Appropriate Care for People Living with Mental Illness: 
The Legislature should protect people living with mental illness and create community-based solutions, including Permanent Supportive Housing, to avoid unnecessary time in institutions.

Tenants’ Rights: 
The Legislature should protect and expand the rights of Washington’s tenants to reduces barriers to housing for renters. We oppose efforts to weaken standing protections or to preempt local governments from enacting protections.

Mental Health and Chemical Dependency Services:
The Legislature should recognize the impact of mental illness and chemical dependency on homelessness and invest more deeply in mental health and chemical dependency services.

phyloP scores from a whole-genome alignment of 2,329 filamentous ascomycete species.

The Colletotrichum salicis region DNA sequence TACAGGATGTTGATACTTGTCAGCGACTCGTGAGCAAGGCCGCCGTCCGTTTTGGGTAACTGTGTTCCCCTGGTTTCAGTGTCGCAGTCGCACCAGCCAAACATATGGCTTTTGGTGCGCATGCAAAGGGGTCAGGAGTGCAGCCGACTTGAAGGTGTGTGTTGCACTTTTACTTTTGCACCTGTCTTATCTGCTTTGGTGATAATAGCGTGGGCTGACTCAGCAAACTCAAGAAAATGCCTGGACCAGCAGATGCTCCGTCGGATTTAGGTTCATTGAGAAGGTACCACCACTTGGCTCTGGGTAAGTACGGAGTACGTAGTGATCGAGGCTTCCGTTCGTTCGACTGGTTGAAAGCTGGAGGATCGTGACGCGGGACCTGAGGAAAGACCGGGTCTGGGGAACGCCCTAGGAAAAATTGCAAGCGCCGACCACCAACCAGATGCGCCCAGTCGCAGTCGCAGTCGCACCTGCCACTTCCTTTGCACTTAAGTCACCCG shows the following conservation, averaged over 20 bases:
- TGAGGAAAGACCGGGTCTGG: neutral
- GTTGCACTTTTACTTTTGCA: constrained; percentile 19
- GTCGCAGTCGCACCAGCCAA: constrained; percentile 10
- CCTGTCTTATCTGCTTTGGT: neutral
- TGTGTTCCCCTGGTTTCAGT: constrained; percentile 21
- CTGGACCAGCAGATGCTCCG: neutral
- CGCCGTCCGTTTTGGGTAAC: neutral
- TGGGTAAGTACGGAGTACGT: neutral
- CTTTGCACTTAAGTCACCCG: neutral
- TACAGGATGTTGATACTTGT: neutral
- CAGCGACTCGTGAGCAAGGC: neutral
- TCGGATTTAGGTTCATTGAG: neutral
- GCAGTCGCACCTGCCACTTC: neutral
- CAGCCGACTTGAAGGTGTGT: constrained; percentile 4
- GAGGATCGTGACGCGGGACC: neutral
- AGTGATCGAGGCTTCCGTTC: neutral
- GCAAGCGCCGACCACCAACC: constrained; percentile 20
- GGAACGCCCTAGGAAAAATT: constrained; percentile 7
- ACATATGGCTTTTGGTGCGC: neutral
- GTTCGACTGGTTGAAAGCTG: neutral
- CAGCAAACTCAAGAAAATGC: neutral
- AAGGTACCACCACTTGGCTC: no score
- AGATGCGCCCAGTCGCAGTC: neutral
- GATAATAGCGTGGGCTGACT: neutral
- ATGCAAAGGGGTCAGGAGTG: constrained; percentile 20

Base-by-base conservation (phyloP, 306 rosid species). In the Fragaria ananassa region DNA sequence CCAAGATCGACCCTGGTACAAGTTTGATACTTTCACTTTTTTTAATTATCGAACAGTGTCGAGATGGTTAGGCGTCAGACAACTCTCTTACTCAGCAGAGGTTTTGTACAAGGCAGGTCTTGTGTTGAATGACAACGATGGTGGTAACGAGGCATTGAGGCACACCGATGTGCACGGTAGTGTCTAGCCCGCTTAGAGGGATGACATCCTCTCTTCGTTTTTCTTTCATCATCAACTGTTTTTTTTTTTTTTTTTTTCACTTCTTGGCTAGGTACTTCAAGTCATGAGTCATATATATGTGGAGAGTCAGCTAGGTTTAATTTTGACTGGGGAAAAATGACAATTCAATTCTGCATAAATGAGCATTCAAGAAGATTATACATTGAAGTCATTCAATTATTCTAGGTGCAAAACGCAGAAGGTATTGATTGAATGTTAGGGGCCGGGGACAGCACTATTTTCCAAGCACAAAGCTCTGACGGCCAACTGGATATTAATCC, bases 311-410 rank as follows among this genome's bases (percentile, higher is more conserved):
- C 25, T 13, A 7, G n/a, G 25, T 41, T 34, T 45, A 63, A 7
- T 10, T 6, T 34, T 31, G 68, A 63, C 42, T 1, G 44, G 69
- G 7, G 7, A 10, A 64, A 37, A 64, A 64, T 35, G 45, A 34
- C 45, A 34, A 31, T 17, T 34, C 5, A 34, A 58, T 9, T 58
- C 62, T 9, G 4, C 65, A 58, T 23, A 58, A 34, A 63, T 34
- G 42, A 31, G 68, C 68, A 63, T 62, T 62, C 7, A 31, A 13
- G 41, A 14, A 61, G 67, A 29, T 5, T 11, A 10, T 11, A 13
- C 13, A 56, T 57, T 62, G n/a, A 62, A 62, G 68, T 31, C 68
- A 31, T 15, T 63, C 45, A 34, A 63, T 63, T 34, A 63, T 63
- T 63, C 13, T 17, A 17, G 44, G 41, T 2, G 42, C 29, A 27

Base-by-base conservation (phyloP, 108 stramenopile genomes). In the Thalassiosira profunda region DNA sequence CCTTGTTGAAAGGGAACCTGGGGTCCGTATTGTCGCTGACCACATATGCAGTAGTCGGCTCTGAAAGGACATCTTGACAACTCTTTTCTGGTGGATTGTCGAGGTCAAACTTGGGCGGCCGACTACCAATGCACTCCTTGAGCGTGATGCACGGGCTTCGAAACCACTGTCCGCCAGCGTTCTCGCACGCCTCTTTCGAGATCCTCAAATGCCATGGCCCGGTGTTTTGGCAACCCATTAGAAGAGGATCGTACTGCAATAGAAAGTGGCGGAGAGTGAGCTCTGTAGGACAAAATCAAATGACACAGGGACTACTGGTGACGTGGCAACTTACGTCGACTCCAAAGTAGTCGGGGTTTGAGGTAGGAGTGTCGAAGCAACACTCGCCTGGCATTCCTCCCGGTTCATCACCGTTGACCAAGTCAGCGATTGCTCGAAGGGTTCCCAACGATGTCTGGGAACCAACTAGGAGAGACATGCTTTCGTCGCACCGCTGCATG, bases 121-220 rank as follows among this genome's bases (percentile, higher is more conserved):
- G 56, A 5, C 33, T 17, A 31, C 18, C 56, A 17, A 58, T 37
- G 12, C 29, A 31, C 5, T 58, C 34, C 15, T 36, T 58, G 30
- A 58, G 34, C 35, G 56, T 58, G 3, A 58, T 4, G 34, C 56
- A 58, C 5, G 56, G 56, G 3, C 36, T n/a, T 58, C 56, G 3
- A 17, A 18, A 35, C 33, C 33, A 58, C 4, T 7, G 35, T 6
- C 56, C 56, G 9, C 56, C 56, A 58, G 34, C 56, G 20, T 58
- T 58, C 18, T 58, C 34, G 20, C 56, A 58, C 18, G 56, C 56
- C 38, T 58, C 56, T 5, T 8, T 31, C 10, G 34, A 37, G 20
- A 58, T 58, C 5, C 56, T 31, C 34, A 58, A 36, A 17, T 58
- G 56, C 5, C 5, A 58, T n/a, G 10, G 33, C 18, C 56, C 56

TANF, WorkFirst, Food Assistance and Safety-Net Services:
The Legislature should protect the TANF program and restore the cash grant to pre-recession levels. We urge the legislature to protect and invest in other safety-net services and anti-poverty programs including food assistance, WorkFirst, and other strategies to address intergenerational poverty.

Child Welfare: 
The Legislature should do more to support families experiencing challenges that could lead, or have led them, into the child welfare system, including consolidating services into a single state agency dedicated to children, youth, and families.

 

Follow us on FacebookTwitter, and Instagram, and use the hashtag #WAhomes to share news, updates, and stories about affordable homes and cleaning up Washington's tax code. 

Watch this page for regular updates. For more information, contact Director of Policy and Advocacy Michele Thomas at michele@wliha.org.

For past legislative victories click here.